Do bigger muscles make stretching harder?

Is it true that bigger and bulkier muscles make getting flexible very hard?

It’s easy to see why you may ask this question if you been walked into the weights room of your local gym.

You will see some big guys who look very tense and stiff… not to mention that the massive muscles around their joints are literally getting in the way of their limbs being able to move more freely than those of their skinnier counterparts.

Yes it shouldn’t come as a surprise that a lot of strength training that you see in modern day gyms makes people tighter. This is true for a number of different reasons.

The first is that most people in these settings engage in bodybuilding methods and aim to increase their muscles’ time under tension to stimulate muscular growth. There is nothing wrong with this practice… if one realises they need to offset the length and tension discrepancies they have created in their muscles as a side effect.

You’ll also see some powerlifters from time to time who are also quite tight. Their type of training is designed around frequently producing whole body tension in order to lift the extremely heavy loads that they do.

To add to the tension, powerlifting is also performed in ranges of motion that are not the greatest, but will allow the greatest amount of load to be lifted. A great example of this is the powerlifting style bench press:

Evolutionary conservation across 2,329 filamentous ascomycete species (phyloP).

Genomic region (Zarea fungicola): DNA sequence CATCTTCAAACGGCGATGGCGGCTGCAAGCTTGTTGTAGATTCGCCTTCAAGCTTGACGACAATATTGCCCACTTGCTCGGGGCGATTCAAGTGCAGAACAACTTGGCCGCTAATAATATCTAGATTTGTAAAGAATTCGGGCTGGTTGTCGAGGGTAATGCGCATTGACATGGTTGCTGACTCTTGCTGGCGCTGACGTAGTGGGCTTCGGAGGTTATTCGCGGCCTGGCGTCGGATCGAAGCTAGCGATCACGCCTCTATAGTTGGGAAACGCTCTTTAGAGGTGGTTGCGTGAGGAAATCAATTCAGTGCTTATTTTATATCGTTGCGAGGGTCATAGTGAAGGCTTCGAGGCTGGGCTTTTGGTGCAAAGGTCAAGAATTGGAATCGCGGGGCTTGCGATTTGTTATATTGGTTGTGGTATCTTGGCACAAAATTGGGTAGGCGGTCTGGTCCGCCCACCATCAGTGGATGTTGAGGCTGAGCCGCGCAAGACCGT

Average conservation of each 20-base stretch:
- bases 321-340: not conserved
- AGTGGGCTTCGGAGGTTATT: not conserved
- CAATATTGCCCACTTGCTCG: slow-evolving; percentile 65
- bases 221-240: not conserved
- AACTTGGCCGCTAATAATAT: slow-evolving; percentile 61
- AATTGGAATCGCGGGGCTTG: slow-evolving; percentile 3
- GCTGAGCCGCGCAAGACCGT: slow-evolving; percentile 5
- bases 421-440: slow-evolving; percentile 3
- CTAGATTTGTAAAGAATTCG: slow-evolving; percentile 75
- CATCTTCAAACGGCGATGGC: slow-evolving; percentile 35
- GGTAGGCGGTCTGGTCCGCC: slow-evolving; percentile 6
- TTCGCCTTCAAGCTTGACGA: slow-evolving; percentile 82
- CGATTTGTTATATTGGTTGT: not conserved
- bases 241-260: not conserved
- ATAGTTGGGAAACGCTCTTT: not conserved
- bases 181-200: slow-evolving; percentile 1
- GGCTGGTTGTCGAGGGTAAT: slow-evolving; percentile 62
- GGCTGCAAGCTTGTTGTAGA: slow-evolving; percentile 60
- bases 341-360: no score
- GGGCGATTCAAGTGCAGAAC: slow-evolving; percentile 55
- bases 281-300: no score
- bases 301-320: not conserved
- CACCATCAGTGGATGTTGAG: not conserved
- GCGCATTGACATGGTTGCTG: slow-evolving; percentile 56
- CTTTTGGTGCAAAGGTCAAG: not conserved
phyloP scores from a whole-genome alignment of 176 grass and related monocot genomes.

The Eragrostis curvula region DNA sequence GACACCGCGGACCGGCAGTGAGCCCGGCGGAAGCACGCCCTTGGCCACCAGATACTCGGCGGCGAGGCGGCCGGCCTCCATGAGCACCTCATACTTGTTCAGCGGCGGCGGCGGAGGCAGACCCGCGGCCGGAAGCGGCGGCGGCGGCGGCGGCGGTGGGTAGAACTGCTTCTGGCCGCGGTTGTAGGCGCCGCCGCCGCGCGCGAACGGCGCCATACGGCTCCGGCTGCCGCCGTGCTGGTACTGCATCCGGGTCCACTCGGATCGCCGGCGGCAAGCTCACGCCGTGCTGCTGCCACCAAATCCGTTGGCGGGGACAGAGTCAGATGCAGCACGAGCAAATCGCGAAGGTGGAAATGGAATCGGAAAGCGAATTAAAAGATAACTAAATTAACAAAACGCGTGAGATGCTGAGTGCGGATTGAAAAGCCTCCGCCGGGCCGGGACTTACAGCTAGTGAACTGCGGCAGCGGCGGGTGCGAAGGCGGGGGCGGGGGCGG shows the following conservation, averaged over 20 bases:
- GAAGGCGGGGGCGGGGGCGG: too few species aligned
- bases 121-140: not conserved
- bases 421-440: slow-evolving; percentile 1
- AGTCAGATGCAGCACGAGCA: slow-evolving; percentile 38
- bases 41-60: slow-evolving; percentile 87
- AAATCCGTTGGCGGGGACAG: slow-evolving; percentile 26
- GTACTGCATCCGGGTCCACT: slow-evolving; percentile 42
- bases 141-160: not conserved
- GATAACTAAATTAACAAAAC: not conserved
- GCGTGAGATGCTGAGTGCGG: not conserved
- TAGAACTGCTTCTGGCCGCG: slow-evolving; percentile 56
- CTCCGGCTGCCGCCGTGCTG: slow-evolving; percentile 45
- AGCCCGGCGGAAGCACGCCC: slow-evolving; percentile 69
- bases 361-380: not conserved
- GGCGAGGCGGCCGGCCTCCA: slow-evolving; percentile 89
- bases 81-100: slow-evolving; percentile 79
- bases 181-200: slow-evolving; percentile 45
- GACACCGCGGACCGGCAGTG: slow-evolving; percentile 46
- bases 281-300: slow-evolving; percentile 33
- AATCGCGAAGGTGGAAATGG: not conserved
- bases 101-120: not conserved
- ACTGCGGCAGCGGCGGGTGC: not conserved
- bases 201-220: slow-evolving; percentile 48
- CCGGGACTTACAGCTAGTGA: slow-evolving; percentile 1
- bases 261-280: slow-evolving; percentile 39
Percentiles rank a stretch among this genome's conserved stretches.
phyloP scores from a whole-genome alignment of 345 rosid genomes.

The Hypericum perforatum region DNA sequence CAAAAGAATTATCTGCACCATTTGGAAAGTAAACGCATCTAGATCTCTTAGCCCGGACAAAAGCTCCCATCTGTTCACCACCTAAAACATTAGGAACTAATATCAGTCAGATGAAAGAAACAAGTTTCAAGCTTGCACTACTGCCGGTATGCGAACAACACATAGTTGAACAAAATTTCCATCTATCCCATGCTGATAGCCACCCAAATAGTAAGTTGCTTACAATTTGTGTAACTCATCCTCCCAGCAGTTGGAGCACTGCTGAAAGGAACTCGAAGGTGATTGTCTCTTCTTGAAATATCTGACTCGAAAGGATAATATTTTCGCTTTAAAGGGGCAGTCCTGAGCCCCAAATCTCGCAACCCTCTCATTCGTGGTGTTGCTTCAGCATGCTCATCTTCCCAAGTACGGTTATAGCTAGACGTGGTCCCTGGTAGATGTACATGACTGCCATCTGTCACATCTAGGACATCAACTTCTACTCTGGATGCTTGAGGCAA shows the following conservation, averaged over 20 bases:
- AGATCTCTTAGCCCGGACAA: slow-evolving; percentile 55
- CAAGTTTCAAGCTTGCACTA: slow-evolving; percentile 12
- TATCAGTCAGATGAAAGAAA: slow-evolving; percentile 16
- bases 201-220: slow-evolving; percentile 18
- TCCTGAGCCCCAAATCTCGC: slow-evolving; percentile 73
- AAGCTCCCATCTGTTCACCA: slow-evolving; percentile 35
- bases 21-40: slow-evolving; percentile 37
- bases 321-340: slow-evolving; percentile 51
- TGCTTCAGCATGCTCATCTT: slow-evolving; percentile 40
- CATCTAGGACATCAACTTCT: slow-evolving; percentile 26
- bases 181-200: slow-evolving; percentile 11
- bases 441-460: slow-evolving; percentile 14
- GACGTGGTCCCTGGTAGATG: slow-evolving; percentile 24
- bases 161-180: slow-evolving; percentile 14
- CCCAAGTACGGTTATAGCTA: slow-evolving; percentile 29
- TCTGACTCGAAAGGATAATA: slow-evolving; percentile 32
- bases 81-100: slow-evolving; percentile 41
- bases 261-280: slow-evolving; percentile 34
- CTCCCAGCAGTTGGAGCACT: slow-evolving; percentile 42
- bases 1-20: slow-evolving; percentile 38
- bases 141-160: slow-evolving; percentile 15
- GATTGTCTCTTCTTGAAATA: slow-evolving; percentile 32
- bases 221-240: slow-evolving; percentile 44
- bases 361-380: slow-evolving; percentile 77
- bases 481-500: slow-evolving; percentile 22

Above: Powerlifting style bench press

Above: Standard bodybuilding style bench press

In the powerlifting bench press, the range of motion is significantly shortened to enable the bar to travel less (and thus the weight and therefore tension to be increased).

Bodybuilders and powerlifters tend to be large in body size by implication. Although bodybuilding style training generally has greater ranges of motion than exercises performed in powerlifting style training, this increased muscular range is counterstruck by the bodybuilder’s increased muscular size that carries it’s own increased drawbacks when it comes to making the muscles supple and less tense.

In fact, research by Chleboun et al. and Magnusson et al. (1997) showed that the bigger the muscles are around a joint, the greater the level of passive resistance to movements throughout the particular muscles’ range of motion.